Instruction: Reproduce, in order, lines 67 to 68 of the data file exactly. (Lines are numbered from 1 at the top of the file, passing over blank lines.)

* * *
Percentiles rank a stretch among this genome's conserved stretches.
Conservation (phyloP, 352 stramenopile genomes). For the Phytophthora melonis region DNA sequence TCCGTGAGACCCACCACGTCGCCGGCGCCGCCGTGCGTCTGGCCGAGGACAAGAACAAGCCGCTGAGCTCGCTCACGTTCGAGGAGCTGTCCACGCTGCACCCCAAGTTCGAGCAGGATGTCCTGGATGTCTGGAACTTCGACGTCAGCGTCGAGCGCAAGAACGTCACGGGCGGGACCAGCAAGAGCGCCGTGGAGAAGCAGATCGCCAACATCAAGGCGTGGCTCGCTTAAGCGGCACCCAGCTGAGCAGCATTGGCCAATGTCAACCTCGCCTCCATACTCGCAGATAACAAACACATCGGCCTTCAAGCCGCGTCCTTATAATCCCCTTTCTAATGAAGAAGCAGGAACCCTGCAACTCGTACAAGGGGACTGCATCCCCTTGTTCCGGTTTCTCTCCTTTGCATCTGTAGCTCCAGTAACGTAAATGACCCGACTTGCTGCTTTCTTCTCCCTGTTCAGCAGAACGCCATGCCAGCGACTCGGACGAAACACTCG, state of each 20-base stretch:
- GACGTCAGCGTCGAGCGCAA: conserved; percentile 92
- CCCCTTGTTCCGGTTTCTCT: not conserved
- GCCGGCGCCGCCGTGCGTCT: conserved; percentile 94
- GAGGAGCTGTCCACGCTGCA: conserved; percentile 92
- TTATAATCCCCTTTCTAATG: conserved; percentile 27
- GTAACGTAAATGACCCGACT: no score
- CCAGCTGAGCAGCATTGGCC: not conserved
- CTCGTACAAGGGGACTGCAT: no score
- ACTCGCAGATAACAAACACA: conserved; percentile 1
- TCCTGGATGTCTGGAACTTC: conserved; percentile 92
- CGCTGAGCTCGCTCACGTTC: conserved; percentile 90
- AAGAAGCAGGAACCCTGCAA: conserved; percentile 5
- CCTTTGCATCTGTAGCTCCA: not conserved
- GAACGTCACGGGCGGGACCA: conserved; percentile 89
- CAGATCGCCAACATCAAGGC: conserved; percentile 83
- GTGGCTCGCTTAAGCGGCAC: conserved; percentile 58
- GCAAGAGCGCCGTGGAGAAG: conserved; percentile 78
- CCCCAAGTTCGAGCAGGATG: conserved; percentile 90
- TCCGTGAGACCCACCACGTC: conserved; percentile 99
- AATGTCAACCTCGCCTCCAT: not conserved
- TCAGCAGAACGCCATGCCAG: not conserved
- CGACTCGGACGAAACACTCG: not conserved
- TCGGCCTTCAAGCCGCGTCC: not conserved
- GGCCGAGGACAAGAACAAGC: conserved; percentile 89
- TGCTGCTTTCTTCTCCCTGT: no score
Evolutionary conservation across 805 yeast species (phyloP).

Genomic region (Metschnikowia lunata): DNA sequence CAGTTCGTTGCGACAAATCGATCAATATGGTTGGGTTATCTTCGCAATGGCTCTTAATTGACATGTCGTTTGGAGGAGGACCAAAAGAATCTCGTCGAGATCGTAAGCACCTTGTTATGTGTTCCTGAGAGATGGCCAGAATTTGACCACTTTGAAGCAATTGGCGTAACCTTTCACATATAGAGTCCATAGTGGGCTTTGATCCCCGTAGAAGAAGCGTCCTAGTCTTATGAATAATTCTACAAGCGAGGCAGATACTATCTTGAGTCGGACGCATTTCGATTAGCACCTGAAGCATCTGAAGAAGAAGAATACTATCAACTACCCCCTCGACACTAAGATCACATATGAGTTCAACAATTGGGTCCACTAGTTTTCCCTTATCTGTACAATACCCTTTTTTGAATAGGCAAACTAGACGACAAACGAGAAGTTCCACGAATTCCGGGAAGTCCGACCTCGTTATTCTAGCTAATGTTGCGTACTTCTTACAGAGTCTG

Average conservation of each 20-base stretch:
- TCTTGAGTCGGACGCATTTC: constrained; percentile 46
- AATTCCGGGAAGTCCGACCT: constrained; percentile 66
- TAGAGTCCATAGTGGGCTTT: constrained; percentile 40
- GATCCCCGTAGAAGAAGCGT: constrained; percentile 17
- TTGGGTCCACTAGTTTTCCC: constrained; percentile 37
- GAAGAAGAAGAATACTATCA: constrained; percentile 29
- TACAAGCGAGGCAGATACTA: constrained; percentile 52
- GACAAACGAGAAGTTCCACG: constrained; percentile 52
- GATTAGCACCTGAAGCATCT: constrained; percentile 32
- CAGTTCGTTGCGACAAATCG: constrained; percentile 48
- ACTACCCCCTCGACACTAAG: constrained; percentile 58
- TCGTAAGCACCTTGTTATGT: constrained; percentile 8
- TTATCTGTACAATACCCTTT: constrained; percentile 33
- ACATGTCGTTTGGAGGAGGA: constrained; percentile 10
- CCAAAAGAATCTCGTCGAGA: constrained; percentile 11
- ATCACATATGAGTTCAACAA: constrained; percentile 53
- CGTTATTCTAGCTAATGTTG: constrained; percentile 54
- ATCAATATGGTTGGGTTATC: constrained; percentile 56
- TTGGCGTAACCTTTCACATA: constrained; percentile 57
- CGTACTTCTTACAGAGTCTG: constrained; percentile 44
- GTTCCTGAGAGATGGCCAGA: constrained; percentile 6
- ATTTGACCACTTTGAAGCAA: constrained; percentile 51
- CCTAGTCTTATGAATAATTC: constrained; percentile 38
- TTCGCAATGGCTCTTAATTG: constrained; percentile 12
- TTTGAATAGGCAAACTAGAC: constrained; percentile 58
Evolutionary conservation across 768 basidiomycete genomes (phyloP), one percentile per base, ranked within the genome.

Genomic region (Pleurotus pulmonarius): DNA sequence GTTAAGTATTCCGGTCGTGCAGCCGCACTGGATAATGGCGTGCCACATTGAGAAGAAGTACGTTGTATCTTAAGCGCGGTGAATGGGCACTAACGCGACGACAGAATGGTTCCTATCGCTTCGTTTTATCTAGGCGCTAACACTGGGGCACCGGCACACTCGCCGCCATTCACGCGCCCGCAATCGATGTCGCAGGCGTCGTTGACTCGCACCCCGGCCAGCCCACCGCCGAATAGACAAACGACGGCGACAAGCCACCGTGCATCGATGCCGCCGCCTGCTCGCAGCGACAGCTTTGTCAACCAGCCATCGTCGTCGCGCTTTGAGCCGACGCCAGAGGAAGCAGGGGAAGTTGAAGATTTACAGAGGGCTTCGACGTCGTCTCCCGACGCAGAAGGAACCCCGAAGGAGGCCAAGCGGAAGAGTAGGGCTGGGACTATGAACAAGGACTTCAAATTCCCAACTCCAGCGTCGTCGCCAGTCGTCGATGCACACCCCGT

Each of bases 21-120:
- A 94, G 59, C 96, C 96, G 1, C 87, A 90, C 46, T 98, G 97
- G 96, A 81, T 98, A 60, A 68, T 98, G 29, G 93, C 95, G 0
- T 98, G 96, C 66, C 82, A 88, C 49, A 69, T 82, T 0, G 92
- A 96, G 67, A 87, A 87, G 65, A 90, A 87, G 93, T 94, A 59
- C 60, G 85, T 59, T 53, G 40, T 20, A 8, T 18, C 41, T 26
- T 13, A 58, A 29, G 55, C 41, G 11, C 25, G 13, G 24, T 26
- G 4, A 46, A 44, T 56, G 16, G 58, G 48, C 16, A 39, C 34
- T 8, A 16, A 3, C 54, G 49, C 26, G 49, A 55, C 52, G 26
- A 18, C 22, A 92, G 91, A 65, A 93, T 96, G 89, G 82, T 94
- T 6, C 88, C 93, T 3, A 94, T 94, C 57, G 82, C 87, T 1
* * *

- A 18, C 22, A 92, G 91, A 65, A 93, T 96, G 89, G 82, T 94
- T 6, C 88, C 93, T 3, A 94, T 94, C 57, G 82, C 87, T 1